reign and prosper, and shall execute judgment and justice in the
This is doubtless one of the prophecies
referred to by Peter in Acts 3:24; and we can see at a glance that the
language strikingly corresponds with Peter's words in Acts 2:30, and
Paul's in Acts 13:23, 33. Here we have a brief outline of "these
days" of the Gospel, beginning with the coming of the
"righteous Branch" of the house of David ("Jesus Christ
the Righteous"). Manifestly this prophecy excludes the idea of an
earthly kingdom during "the days" spoken of. It demands that
the Righteous Branch of David should be a King and should reign
and prosper, and should execute judgement and justice in the
earth. In other words, it demands just what is fulfilled in the
present Kingdom of heaven. The period to which the fulfilment of
this prophecy belongs is definitely fixed by the title "THE LORD
OUR RIGHTEOUSNESS"; for it is during this present era of grace
that the Lord is specially revealed as the righteousness of His people.
(1 Cor. 1:30; 2 Cor. 5:21; etc.)
The significance of this prophecy is
intensified by that recorded in Chapter 33:15-26, beginning with the
"In those days and at that time will I
cause the Branch of righteousness to grow up unto David; and He
shall execute judgment and righteousness in the land (or earth)."
These words point clearly to the incarnation
of the Lord, and to what was to follow. The "days" of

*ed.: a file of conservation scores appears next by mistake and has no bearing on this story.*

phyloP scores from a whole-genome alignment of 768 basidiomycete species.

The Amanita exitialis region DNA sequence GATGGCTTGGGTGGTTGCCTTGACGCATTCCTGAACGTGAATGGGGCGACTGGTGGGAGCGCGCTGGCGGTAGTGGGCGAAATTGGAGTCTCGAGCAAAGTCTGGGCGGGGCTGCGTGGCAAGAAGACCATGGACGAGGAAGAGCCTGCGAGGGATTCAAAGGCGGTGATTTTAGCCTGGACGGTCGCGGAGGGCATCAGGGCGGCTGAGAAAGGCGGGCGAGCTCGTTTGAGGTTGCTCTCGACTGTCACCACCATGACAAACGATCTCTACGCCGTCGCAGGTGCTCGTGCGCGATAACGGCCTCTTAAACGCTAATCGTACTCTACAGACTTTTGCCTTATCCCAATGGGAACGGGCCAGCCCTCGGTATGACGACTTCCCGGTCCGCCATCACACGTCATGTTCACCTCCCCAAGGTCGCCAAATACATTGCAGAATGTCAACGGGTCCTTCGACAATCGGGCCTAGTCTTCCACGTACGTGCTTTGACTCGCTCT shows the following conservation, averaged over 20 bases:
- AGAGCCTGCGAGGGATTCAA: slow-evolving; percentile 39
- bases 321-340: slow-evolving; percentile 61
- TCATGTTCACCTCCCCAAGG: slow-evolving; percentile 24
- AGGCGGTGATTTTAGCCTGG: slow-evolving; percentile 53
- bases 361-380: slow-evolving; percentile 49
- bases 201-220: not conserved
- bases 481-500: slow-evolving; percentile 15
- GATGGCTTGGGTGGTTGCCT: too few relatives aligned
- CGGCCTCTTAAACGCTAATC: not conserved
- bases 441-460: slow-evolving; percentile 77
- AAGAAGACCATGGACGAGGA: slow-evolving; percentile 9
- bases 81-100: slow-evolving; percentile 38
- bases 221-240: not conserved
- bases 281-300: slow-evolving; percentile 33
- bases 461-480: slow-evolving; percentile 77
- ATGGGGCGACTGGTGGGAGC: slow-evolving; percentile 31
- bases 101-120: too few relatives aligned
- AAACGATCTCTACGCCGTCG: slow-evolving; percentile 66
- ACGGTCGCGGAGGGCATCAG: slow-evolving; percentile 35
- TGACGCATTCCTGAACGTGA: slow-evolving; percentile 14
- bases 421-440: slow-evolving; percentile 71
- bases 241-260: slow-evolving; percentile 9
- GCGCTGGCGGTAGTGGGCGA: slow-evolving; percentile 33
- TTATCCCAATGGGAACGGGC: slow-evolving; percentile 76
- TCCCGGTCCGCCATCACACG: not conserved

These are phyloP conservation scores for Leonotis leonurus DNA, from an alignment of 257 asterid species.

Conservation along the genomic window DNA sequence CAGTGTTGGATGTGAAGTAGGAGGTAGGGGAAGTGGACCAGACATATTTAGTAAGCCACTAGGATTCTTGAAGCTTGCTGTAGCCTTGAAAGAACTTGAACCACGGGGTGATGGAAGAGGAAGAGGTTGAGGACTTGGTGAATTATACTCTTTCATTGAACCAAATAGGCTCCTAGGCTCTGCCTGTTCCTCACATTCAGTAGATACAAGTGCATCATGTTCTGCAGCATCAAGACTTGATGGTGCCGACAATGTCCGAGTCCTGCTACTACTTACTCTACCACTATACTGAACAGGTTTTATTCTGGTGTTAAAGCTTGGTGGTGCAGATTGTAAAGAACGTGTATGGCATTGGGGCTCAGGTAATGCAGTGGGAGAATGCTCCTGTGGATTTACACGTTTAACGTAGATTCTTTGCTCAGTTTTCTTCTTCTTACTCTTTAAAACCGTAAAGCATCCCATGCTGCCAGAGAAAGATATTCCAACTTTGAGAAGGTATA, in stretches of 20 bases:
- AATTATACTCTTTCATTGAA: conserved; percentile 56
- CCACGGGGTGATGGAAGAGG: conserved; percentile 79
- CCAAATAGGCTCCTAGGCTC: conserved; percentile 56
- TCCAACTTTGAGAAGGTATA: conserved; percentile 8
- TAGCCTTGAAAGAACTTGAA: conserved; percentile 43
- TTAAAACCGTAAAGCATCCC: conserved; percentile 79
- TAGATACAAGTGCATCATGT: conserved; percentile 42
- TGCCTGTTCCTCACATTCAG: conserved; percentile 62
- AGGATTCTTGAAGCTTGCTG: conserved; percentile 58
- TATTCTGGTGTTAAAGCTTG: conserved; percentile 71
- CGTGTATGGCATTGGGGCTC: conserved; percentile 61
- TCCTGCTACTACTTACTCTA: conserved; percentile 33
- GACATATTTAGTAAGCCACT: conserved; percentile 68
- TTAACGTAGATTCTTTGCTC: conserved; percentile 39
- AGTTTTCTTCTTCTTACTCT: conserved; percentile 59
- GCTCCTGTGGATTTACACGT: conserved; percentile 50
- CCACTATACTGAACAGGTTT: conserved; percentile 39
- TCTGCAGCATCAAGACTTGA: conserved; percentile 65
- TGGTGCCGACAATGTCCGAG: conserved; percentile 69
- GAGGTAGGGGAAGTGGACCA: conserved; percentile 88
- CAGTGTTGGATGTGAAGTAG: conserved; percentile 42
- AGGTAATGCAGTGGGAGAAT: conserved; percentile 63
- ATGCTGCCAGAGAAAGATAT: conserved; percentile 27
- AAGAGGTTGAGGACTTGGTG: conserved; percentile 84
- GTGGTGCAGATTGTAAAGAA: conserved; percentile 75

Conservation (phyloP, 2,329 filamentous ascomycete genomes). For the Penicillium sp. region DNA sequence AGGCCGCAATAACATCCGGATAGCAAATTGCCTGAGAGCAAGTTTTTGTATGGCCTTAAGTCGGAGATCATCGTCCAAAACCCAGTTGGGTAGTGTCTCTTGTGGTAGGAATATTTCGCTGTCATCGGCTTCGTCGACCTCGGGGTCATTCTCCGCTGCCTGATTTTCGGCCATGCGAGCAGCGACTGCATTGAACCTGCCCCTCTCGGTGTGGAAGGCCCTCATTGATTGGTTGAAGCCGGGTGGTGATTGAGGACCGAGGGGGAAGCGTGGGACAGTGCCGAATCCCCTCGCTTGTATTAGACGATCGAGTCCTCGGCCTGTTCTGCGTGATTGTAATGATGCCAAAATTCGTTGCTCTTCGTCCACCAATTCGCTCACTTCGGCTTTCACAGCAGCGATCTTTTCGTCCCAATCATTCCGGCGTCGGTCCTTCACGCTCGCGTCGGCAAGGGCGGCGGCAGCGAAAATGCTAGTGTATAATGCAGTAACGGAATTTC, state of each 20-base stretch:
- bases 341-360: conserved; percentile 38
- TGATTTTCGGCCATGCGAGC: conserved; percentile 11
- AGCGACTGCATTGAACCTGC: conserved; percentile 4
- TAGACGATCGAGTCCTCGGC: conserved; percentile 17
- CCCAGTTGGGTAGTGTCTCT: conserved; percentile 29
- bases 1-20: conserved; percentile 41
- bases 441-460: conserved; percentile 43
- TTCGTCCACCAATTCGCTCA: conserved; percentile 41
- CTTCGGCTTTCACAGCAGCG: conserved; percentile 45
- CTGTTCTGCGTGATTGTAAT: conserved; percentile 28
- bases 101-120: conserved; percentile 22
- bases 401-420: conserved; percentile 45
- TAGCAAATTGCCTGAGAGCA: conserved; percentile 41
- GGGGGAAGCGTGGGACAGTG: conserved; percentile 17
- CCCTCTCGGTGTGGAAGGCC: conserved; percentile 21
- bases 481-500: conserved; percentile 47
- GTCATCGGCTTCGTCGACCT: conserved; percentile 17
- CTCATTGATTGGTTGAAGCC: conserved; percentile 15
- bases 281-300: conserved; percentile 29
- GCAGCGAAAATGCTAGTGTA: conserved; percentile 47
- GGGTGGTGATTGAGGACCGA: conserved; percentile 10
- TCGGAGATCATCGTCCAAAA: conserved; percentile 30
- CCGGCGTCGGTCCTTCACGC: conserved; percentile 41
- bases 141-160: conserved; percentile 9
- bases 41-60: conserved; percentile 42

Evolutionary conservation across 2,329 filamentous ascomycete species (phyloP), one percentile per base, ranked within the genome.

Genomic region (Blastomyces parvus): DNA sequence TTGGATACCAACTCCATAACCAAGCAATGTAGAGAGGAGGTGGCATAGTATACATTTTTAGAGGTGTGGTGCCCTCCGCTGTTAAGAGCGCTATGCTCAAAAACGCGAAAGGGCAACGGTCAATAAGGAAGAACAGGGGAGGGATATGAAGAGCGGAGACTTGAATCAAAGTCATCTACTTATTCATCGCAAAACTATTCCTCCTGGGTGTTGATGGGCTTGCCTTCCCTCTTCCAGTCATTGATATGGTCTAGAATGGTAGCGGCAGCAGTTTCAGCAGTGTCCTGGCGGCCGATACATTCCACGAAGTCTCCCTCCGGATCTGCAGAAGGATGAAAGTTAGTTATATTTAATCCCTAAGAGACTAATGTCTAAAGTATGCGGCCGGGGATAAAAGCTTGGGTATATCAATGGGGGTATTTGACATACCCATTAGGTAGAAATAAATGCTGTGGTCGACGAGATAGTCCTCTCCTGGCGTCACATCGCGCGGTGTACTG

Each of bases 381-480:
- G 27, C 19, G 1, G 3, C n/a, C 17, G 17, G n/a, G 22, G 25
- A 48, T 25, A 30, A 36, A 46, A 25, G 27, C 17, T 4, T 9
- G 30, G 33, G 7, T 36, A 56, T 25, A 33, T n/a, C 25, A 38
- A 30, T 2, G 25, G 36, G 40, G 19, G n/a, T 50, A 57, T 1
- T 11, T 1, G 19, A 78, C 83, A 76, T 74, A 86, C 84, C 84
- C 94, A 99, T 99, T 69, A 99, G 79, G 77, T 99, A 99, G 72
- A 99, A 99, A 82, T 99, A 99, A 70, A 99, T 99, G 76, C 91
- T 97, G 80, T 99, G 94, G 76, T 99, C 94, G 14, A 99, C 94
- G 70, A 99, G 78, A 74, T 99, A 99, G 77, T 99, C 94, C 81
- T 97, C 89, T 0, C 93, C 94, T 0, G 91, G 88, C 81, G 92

which the prophet is here speaking were the days of "the new
covenant" under which sins were to be forgiven and the laws of God
were to be written in the hearts of His people. (Jer. 31:31-34).
The period to which the fulfilment of this prophecy belongs is fixed in
the most definite way by the words of the Lord in instituting His
Supper, when He gave the cup to His disciples and said: "This is My
blood of the new covenant which is shed for many for the remission of
sins" (Mat. 26:28). The whole of chapters 31, 32, 33 of Jeremiah
should be attentively read.
Coming now to the portion to which we are
specially calling attention, we find in verses 17 and 18 (chap. 33)
"For thus saith the Lord, David shall
never want a man" (or literally there shall not be cut
off from David a man, see margin) "to sit upon the throne of
the house of Israel; neither shall the priests the Levites want a
man before Me to offer burnt offerings and to kindle meat
offerings and to do sacrifice continually."
Obviously these wonderful promises are
fulfilled in Jesus Christ, raised from the dead and glorified
in heaven as a Priest after the order of Melchisedec, who was a king
as well as a priest (Heb. 7:1, 2). After the Christ was "cut
off" as foretold by Isaiah (53: 8) and Daniel (9:26), there was no
man on earth to sit on David's throne; and after the destruction
of Jerusalem (also foretold by Daniel 9:26) there were no priests on